Are you an entrepreneur with a podcast? Or you're simply a podcaster? Today podcasting is becoming a popular way of growing your business and getting your first client in a few weeks. Well, how can you use your podcast as a marketing tool? In an interview, Cliff Durvenois reveals a podcasting strategy that generates leads and sales without sounding salesy.
Do you have to be an extrovert to successfully start a podcast?
Absolutely not! It's easy to sit inside your little office and talk to another person. The only difference is you have a microphone.
Common Challenges Podcasters Face
Looking at top-rated podcasts with over 40 years of experience in interviewing, you might feel like you have to be perfect to compete. You want to be at that level. But when you sit and do interviews, it's not perfect at all. Then, you find yourself in a trap; recording and re-recording.
Perfectionism becomes the hardest thing to overcome as a podcaster. But once you get past that, podcasting actually becomes fun. You can just map out a little story, get on the microphone, upload, and share it. The world will hear it.
Approaching podcasting like a podcaster
Yes. A podcaster is somebody who podcasts. Podcasting is their product. And they need 10,000 downloads or a hundred thousand downloads of their episodes so that they can get sponsors.
But if you’re an entrepreneur with a podcast, it changes everything.
You don't have 3 days a week to spend working on one podcast. You don't need to have a hundred thousand downloads. You don't have to wait 16 to 18 months before you can get any traction. Well, what can you do with your podcast to grow? Build Relationships!
Building relationships through podcasting
Start asking yourself: who's somebody who could help my business? More importantly, how can I help them? When you start thinking that way, all of your connections become strategic. Who can help me to move my business forward?
Reach out to them and say:
Hey Trudy, I've been listening to your stuff on social media. I've been listening to your podcast. I would love to interview you on my podcast. I would love to have you come and talk about X, Y, and Z on my podcast. Let me know if you're available.
Through your podcast, you've reached out to them. They get access to your audience. And if they share your podcast, you get access to their audience. But you get an opportunity to sit with these people for half an hour or an hour.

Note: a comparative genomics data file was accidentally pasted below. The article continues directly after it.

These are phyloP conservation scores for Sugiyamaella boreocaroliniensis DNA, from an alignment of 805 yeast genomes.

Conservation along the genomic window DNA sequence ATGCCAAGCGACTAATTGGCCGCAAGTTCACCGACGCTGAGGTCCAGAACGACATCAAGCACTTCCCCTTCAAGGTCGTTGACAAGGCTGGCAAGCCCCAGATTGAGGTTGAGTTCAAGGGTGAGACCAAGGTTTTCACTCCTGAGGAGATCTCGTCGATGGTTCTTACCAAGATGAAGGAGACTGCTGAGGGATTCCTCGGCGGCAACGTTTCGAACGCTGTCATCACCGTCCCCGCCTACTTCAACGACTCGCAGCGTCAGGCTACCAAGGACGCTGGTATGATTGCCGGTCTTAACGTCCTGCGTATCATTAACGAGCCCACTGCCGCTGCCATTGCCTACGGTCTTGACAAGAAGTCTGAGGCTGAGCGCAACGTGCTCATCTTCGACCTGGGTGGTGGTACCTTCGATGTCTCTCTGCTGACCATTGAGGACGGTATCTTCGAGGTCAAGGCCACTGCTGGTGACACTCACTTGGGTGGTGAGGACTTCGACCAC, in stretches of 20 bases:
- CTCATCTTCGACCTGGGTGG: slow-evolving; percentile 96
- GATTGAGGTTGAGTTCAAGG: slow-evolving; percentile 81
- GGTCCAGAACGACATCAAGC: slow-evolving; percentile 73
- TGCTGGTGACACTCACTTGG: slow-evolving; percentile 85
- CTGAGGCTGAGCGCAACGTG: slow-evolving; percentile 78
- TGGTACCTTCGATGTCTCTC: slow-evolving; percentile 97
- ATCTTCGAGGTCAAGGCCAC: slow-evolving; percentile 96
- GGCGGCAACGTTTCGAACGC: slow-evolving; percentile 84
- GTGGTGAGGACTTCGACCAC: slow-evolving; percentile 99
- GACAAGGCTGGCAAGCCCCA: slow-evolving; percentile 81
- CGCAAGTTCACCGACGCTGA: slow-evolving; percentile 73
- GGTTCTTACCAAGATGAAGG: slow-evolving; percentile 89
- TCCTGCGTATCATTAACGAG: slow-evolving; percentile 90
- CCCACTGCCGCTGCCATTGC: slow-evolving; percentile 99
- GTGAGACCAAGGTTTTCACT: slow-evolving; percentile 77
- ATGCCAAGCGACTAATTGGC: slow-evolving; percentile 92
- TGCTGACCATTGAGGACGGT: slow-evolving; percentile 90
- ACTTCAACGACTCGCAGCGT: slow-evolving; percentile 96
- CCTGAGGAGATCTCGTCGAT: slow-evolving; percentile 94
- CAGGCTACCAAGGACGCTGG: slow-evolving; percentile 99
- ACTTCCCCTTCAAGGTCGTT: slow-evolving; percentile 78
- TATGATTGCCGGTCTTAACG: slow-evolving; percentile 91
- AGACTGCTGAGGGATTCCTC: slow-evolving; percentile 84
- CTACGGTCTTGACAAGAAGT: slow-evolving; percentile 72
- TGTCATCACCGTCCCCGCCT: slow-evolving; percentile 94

Talk to them just like you would talk to anybody else. Learn more about them and ask them questions about their business. Build that relationship. Once you do this, it's very easy for me to open up your email, and just send them a note. You’ll always get a response.
Follow them on social. Like their posts. Comment on their post. These people now are all in your wheelhouse. It becomes very easy for you now to come back and say: I'd love to be on your podcast.
The podcast builds a relationship so fast. With this, you don’t have to wait for 16 to 18 months. You can do it within the first 30 days.
The Best Way of Introducing Your Business to Your Podcast Guests
You could invite these people to your podcast and just give them a sales pitch. But the conversation almost feels dirty at the end of it. Your guest will start thinking the only reason you interviewed them is to ask for the sale.
You have the opportunity but you don't have to be salesy about it.
When you reach out to people, you can have the call to action for whatever it is that you're doing. Don't push it. Just say: Hey, we would love to have you as a guest on our podcast.
People look at email signatures. If you have a really good call to action, people may click on it and see your business. You should use things like that. Never once bring up the sales call during the podcast.
What you do for clients can strategically be part of your podcast. For example, Cliff talks about how to overcome the challenges of being an entrepreneur with a podcast. How to grow your podcast. How do you market your podcast.
Cover that specific pain point. When the interview is over, potentially 9 out of 10 people will indicate if they're interested in moving forward with you.
By this point in time, you've had multiple touchpoints with them. You’re able to send them episodes that they can listen to. They've heard your commercial and everything about it.
The relationship is the most important thing…
When they share the interview podcast with their audience, They're putting a stamp of approval on that. Then if people are interested, they can always click on your podcast.
They can listen to more episodes. They can visit the website as well. Join the email newsletter. Get all the freebies that come with it. They can go the whole nine yards.
Being pushy after the interview is something I just simply would not recommend. If they are interested, they will let you know. It's the relationship that you want.
Monetizing a podcast, even if you’re just getting started
What process can you use with your podcast to get clients? What other ways can you use to monetize your podcast?
There are other people out there that can do what you're doing. But people choose who they want to work with. Let's see Cliff's experience of getting the first customer on his podcast: